Long-Term (>10 Years) Clinical Outcomes of First-In-Man Biodegradable Poly-l-lactic Acid Coronary Stents: Igaki-Tamai Stents
Background—The purpose of this study was to evaluate the long-term safety of the Igaki-Tamai stent, the first-in-man fully biodegradable coronary stent made of poly-l-lactic acid.
Methods and Results—Between September 1998 and April 2000, 50 patients with 63 lesions were treated electively with 84 Igaki-Tamai stents. Overall clinical follow-up (>10 years) of major adverse cardiac events (MACE) and rates of scaffold thrombosis were analyzed together with the results of angiography and intravascular ultrasound (IVUS). MACE included all-cause death, nonfatal myocardial infarction (MI) and target lesion revascularization / target vessel revascularization (TLR/TVR). During the overall clinical follow-up period (121±17 months), 2 patients were lost to follow-up. There was 1 cardiac death, 6 non-cardiac deaths and 4 MIs. Survival rates free of all-cause death, cardiac death and MACE at 10 years were 87%, 98% and 50%, respectively. The cumulative rates of TLR (TVR) were 16% (16%) at 1 year, 18% (22%) at 5 years and 28% (38%) at 10 years. Two definite scaffold thromboses (1 subacute, 1 very late) were recorded. The latter case was related to a sirolimus-eluting stent, which was implanted for a lesion proximal to an Igaki-Tamai stent. From the analysis of IVUS data, the stent struts mostly disappeared within 3 years. The external elastic membrane area and the stent area did not change.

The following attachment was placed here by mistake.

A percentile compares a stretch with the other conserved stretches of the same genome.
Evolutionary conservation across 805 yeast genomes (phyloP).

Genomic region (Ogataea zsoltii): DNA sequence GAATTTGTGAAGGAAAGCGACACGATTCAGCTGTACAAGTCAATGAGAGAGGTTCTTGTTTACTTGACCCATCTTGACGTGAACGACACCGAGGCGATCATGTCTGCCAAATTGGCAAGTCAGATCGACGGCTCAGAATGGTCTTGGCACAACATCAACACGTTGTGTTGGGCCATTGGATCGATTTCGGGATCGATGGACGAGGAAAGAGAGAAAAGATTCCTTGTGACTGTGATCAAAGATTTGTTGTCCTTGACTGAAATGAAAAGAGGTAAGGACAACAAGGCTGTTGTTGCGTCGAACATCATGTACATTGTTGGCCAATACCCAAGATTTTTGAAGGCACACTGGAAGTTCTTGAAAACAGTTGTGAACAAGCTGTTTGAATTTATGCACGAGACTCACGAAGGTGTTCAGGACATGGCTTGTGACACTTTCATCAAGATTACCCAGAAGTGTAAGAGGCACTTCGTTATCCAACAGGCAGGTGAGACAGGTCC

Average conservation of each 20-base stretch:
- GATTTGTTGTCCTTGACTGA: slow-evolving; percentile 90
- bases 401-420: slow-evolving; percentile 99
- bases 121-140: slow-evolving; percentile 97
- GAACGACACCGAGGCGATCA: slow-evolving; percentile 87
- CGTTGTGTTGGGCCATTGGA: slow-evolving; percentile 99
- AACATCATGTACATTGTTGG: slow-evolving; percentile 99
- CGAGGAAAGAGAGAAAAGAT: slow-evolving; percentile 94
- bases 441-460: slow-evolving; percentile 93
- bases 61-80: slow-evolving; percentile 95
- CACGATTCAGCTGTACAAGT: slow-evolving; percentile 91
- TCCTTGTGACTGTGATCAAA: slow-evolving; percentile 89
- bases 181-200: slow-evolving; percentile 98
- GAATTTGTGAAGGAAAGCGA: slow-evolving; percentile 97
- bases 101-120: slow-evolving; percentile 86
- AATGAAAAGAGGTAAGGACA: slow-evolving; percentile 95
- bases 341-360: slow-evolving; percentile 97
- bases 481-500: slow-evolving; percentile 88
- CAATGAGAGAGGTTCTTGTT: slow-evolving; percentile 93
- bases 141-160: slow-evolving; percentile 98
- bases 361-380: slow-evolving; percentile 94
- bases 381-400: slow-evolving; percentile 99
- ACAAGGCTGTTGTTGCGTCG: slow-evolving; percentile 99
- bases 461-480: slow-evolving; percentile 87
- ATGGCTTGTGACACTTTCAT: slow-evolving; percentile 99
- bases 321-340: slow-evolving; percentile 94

Conclusions—Acceptable MACE and scaffold thrombosis rates without stent recoil and vessel remodeling suggested the long-term safety of the Igaki-Tamai stent.
- Received October 11, 2010.
- Accepted March 2, 2012.
- Copyright © 2012, American Heart Association, Inc. All rights reserved. Unauthorized use prohibited